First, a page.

Sanding gives complete finishing to woodworking projects. It is tedious, time-consuming, and produces dust that messes the entire workshop, but it’s necessary for all projects.

In this article, I’ll talk about the common sanders needed in a workshop.




Ø  Oscillating Spindle Sander

Ø  Finishing Sander

Ø  Sanding Block

Ø  Random Orbit Sander

Ø  8” Disc/Belt Sander

Ø  Belt Sander

Ø  Drum Sander kit


Sandpaper Grits


Sandpapers have different level of coarseness whether it’s a sandpaper sheet or power sander. The smoothness or fineness of the paper depends on its number.

The grades of sandpaper available include:

Ø  24 grit super coarse paper used for removing the unwanted parts of wood quickly,

Ø  Ultrafine 1200 paper for finishing.

You may not need all the sandpaper grits for your woodworking projects, so its only a few of them that I recommend to you.

They include: 80, 120, and 220 grits.


80 Grit


The 80 grit sandpaper is a coarse sandpaper used for carving, shaping, and removing patterns of wood from boards joined together. It is suitable for use on sharp edges to give it a round shape.

Dents, scratches, or paints on boards can be removed with this medium grit, coarse sandpaper.


120 Grit


Work done with the 80 grit sandpaper can also be accomplished with the 120 grit workhorse sandpaper. Although, it is not as aggressive as the 80 grit, but it can perform better in shaping edges.

It is a better option for already assembled woodworking projects unless there are dents or scratches on the work piece. It can be used for rough spots and to give smoothness to a surface.

If you are going to paint your project, you don’t have to waste all day sanding. Just try to remove scratches, dents, and imperfections, then allow the paint to do its job.


220 Grit


Finishing is done with fine grit papers such as the 220 grit sandpaper. This sandpaper can also be used for sanding between coats of wood finish, to allow the layers to bond.

I use lacquer finisher the most, and I’ve observed that, the coatings fuses together so that sanding between coats is not necessary. I only use the 220 grit on the surface before I apply the last coat.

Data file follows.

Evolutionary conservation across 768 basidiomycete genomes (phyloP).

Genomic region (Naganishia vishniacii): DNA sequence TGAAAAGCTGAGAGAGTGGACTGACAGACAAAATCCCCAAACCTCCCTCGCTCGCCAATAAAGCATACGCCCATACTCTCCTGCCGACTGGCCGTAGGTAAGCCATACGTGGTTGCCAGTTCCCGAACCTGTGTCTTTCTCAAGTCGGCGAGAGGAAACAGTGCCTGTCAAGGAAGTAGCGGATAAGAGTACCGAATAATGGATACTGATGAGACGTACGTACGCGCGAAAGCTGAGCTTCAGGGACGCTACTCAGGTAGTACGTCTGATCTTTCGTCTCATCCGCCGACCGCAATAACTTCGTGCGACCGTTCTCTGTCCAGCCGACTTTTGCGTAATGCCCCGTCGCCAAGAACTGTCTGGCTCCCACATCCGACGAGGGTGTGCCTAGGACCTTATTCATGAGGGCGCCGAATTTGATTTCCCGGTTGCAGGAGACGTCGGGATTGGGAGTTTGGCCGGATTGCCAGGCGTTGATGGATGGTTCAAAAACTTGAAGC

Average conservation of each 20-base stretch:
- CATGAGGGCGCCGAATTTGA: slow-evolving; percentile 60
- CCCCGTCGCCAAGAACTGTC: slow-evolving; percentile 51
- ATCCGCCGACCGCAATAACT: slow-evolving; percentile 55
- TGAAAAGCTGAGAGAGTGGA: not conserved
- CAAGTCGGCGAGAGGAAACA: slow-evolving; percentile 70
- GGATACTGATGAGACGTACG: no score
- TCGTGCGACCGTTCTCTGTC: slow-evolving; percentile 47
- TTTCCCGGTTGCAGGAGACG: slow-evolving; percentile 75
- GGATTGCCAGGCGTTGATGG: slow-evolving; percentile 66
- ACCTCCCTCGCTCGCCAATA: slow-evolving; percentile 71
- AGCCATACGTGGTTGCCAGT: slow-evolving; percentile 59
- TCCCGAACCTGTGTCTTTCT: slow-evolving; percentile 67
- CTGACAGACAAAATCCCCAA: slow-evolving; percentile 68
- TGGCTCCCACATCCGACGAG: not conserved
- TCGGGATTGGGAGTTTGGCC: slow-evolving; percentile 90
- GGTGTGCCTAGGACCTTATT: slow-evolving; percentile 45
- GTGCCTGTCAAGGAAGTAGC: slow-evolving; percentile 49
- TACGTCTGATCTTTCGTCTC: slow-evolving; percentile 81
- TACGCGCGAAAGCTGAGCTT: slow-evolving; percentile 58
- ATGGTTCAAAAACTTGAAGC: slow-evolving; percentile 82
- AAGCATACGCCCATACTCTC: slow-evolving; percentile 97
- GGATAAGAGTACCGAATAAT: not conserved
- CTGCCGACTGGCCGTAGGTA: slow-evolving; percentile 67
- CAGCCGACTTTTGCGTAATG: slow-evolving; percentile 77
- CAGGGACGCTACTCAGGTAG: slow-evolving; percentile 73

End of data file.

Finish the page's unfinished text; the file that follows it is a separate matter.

The most important thing to do is to remove all dust particles and bumps on the surface. Failure to do so will lead to poor finishing. For painted projects, ensure that you sand the surface of the project to become smooth before you apply the final coating.

Finally, finished sanding is best achieved by hand. You can use one hand to sand and the other hand to feel the surface for roughness.


Random Orbit Sanders


Sanding by hand is the cheapest method of sanding, but for a more versatile job, get a Random Orbit Sander.

A Random Orbit Sander spins and moves in random orbits to avoid scratches due to circular sanding. Here, a sandpaper disc is attached using Velcro, and it has holes to suck the dust produced from sanding. The dust are collected in a container, but you can as well connect a vacuum pipe to it.

This sander is capable of doing the job fast, and you can use your hand to check the smoothness until you are satisfied.

The disadvantage is that, you cannot use it on corners unless you use a finishing sander with spikes for sanding corners.

Belt Sanders


Belt sanders are very aggressive sanders used for construction projects. I personally do not recommend it for woodworking projects, because it can cause damage to your work piece if adequate care is not taken.

It is best used for rough carpentry to eliminate lots of wood materials. For effective usage, it should be mounted upside down. To have more control over it, always take your work piece to it.




Sanding may pose as a safe workshop activity, but the dust it creates could cause health complications if inhaled consistently. Ensure that your shop has a good airflow or preferably, always use nose mask.


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